By Leah Schnurr
NEW YORK (Reuters) - Confidence among U.S. homebuilders surged in June, staging its biggest gain since 2002 in one of the strongest signs yet that the housing recovery is gaining traction.
A majority of homebuilders say conditions for new construction are favorable, rather than poor, for the first time since the housing crisis began seven years ago, according to a closely watched index released on Monday.
Executives in the homebuilding industry say a steady rise in home prices, tighter inventories of properties up for sale and a slowing trend in foreclosures have helped the housing market regain its stride over the past year.
Even so, the big jump in confidence registered this month by the National Association of Home Builders/Wells Fargo Housing Market index was surprisingly robust.
Pete Flint, chief executive of online real-estate company Trulia, said conditions were just right for confidence to blossom, with supply of available homes still trailing a rising tide of buying sentiment.
"We are in the early days of a real estate market recovery," he said. "The supply of homes for sale is still relatively small because sellers are reluctant to list in a rising market. They want to sell at the top."
The closely watched index jumped to 52 in June from 44 the previous month, handily topping forecasts. The index has risen 23 points from a year earlier.
Readings above 50 mean more builders see market conditions as favorable rather than poor. It was the first time the index has climbed above that dividing line since April 2006. The latest reading was also the highest since March of that year.
And there's good reason for further bullishness, said Stan Humphries, chief economist from Zillow, an online real estate company, because annualized new home sales aren't even back to their historical average.
"At this point, I suspect many of the constraints preventing builders from building faster are logistical and land-related versus concerns about future demand," he said.
FOCUS ON FED
Flagging a more robust outlook for profits, the stronger-than-expected data buoyed homebuilder shares. The PHLX Housing Index <.HGX> closed 1.6 percent higher. Shares of Toll Brothers Inc
While the data helped homebuilder shares, investors were mostly focused on whether the Federal Reserve would reinforce its commitment to supporting the economic recovery at its meeting on Tuesday and Wednesday. The market wants clues from the Fed on when it would start cutting back on its $85 billion in bond purchases every month.
Those purchases have stimulated the economy and kept mortgage rates near record lows in recent years. While a recent spike in market rates has raised concerns about the headwinds that might pose to the recovery, home loans remain cheap by historical standards, a trend that bodes well for the market.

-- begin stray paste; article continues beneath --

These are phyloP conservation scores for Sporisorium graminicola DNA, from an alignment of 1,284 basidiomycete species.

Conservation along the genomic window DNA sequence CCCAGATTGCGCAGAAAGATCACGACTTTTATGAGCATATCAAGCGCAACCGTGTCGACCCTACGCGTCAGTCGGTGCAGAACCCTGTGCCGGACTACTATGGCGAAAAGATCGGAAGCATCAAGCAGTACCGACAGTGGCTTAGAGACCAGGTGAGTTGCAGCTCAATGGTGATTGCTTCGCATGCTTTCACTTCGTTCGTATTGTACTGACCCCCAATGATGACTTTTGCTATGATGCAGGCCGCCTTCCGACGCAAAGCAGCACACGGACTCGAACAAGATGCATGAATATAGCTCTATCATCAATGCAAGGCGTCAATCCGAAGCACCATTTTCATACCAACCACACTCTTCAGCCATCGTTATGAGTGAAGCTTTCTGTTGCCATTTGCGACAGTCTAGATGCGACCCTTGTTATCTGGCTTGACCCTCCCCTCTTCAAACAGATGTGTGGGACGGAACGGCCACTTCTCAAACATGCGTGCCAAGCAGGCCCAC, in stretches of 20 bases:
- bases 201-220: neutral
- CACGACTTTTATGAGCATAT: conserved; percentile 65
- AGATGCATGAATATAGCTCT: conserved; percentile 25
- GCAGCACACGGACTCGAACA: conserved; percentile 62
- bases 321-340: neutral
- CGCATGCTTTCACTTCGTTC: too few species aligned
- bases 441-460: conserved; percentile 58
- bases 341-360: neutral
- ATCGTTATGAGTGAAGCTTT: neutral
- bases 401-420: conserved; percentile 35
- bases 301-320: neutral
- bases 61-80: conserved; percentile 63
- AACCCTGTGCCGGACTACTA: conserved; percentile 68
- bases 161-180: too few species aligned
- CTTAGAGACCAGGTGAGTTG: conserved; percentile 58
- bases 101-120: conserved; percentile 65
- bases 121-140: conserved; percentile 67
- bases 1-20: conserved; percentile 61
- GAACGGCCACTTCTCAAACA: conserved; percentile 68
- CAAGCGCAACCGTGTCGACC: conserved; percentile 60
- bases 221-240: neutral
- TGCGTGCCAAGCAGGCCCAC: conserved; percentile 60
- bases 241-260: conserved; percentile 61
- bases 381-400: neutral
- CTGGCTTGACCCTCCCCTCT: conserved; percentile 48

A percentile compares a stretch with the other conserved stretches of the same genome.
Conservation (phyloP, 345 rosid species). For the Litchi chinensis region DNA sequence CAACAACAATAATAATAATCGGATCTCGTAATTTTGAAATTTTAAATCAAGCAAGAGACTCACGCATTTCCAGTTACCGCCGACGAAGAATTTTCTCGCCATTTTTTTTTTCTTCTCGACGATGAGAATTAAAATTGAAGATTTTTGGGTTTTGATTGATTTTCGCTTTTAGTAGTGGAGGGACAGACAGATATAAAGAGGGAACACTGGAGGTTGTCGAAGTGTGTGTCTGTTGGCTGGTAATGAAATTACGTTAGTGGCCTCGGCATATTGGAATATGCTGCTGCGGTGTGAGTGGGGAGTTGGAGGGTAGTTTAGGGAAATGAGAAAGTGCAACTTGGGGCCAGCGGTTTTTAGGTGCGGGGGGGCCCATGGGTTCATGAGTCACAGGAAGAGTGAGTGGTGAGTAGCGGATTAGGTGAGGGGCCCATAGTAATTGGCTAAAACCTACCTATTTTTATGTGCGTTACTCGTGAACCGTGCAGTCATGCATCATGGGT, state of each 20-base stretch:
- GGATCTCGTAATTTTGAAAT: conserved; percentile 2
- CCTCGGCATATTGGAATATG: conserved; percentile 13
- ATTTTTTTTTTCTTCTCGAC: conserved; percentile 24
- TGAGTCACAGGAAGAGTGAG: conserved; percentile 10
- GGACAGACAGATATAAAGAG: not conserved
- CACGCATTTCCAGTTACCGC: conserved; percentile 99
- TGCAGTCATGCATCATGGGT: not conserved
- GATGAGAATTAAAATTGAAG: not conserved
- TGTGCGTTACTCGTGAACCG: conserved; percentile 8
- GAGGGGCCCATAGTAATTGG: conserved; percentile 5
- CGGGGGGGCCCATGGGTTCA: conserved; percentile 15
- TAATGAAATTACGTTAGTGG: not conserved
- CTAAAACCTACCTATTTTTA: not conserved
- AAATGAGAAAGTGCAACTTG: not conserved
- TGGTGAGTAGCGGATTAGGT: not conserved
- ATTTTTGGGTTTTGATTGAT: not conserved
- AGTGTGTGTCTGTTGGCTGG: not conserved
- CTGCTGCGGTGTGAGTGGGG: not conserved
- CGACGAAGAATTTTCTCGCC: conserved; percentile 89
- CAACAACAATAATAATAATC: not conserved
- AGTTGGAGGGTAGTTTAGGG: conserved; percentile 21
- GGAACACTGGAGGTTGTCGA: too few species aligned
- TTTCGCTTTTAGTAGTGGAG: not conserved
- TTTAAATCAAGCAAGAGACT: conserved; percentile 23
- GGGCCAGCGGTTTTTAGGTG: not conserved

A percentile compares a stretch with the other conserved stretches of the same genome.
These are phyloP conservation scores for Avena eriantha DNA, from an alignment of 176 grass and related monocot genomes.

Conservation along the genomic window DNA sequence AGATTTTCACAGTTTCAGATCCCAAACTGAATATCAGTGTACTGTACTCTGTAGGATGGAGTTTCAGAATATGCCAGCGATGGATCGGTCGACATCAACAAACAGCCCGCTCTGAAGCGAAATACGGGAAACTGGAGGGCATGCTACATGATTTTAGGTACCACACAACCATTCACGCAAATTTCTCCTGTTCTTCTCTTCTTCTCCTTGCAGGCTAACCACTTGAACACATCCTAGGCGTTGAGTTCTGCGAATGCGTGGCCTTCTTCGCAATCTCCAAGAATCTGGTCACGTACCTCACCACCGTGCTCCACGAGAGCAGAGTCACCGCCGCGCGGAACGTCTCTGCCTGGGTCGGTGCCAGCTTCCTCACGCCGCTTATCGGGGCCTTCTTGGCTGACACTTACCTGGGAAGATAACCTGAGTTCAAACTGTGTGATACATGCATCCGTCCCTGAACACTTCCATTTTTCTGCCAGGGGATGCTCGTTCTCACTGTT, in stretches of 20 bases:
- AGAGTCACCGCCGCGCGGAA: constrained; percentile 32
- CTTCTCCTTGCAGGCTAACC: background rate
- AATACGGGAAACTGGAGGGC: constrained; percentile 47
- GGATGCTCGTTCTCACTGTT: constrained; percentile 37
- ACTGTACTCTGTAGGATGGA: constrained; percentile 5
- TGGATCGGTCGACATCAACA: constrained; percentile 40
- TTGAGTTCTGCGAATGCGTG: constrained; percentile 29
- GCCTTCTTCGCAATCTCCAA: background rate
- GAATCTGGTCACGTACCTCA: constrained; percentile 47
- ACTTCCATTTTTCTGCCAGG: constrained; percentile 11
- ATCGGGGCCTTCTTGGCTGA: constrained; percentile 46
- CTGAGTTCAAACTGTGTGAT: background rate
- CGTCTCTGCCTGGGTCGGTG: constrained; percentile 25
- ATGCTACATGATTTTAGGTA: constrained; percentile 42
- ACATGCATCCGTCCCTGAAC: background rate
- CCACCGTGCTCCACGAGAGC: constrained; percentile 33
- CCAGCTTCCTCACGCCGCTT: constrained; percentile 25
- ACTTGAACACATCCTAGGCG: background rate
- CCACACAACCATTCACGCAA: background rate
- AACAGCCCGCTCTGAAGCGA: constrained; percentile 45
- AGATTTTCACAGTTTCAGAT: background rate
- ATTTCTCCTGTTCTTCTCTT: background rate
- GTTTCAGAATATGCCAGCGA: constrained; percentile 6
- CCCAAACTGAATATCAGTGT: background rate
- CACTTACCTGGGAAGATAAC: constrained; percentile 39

But some homebuilders expressed some concern that the housing recovery could falter in the months ahead, especially with interest rates likely to keep rising.
"If interest rates climb, prices start getting high again, the market falls; it's obvious what's going to happen," said Alan Wolff, owner of A.D. Wolff and Associates Inc, a custom homebuilder based in Golden, Colorado. "It was a perfect storm for the recovery."
Builders could also encounter an additional hurdle if more homeowners and lenders that are holding inventories of foreclosed homes decide to put their properties up for sale.
"The one concern for homebuilders is if other existing home sellers and distressed sellers also decide that it's a good time to sell, giving the builders more competition," said Daren Blomquist, a vice president at RealtyTrac, a real-estate research firm, referring to the index's June surge.
In a separate report, the New York Fed's "Empire State" general business conditions index came in stronger than expected on Monday.
The index rose to a reading of 7.84 from minus 1.43 in May, topping expectations for zero. A reading above zero indicates expansion.
Even so, weakness in new orders and employment fell to their lowest in five months, indicating activity in the New York state manufacturing sector remained sluggish.
"Sentiment may be improving but actual output isn't improving," said Michelle Meyer, senior economist at Bank of America Merrill Lynch in New York.
"This report suggests manufacturing activity is sluggish and that we are seeing that in the U.S. and the rest of the world."
While the housing recovery has been gaining traction, manufacturing activity has softened, hurt by belt-tightening in Washington and weaker demand overseas.
"Anything on the production side of the economy, including manufacturing, is falling back on the fundamentals. Right now the fundamentals, especially for the global picture, are still fairly soft," said Sam Bullard, senior economist at Wells Fargo in Charlotte, North Carolina.
(Additional reporting by Richard Leong and Michelle Conlin in New York, Sagarika Jaisinghani in Bangalore.; Editing by Chizu Nomiyama and Richard Chang)